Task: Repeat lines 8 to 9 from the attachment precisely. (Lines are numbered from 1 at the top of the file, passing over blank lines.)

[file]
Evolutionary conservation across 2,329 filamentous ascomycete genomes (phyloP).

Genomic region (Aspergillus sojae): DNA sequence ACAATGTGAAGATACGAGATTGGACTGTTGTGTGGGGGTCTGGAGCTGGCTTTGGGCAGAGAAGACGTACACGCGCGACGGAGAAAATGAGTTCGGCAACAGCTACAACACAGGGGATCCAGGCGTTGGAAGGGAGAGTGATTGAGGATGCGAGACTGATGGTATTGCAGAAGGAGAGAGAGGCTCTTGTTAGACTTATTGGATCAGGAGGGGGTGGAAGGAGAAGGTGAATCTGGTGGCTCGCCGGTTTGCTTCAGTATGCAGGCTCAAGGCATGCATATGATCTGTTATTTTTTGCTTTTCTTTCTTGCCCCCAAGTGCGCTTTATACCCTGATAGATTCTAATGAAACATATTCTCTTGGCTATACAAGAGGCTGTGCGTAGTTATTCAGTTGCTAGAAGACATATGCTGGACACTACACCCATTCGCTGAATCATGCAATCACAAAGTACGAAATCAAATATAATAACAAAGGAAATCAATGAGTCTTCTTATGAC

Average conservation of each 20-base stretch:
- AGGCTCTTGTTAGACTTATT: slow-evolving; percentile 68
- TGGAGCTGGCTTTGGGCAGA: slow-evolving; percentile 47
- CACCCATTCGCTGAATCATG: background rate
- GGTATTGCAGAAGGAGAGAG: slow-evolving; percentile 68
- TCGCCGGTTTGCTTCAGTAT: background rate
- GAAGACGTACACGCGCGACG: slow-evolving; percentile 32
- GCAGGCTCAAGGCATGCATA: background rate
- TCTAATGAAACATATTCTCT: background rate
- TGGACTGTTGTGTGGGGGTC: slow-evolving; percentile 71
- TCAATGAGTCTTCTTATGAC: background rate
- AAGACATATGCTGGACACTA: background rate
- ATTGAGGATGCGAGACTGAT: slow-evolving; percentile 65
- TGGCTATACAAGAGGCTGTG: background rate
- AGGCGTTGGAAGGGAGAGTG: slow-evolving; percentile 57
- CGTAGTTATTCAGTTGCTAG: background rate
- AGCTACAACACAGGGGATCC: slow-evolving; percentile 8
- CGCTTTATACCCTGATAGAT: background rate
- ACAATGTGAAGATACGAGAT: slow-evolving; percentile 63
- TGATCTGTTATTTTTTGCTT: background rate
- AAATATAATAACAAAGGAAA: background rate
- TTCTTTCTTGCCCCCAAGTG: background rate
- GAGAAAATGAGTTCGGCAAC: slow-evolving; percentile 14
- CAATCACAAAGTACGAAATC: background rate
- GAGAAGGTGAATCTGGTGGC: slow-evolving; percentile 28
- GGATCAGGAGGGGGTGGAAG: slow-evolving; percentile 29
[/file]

- TCGCCGGTTTGCTTCAGTAT: background rate
- GAAGACGTACACGCGCGACG: slow-evolving; percentile 32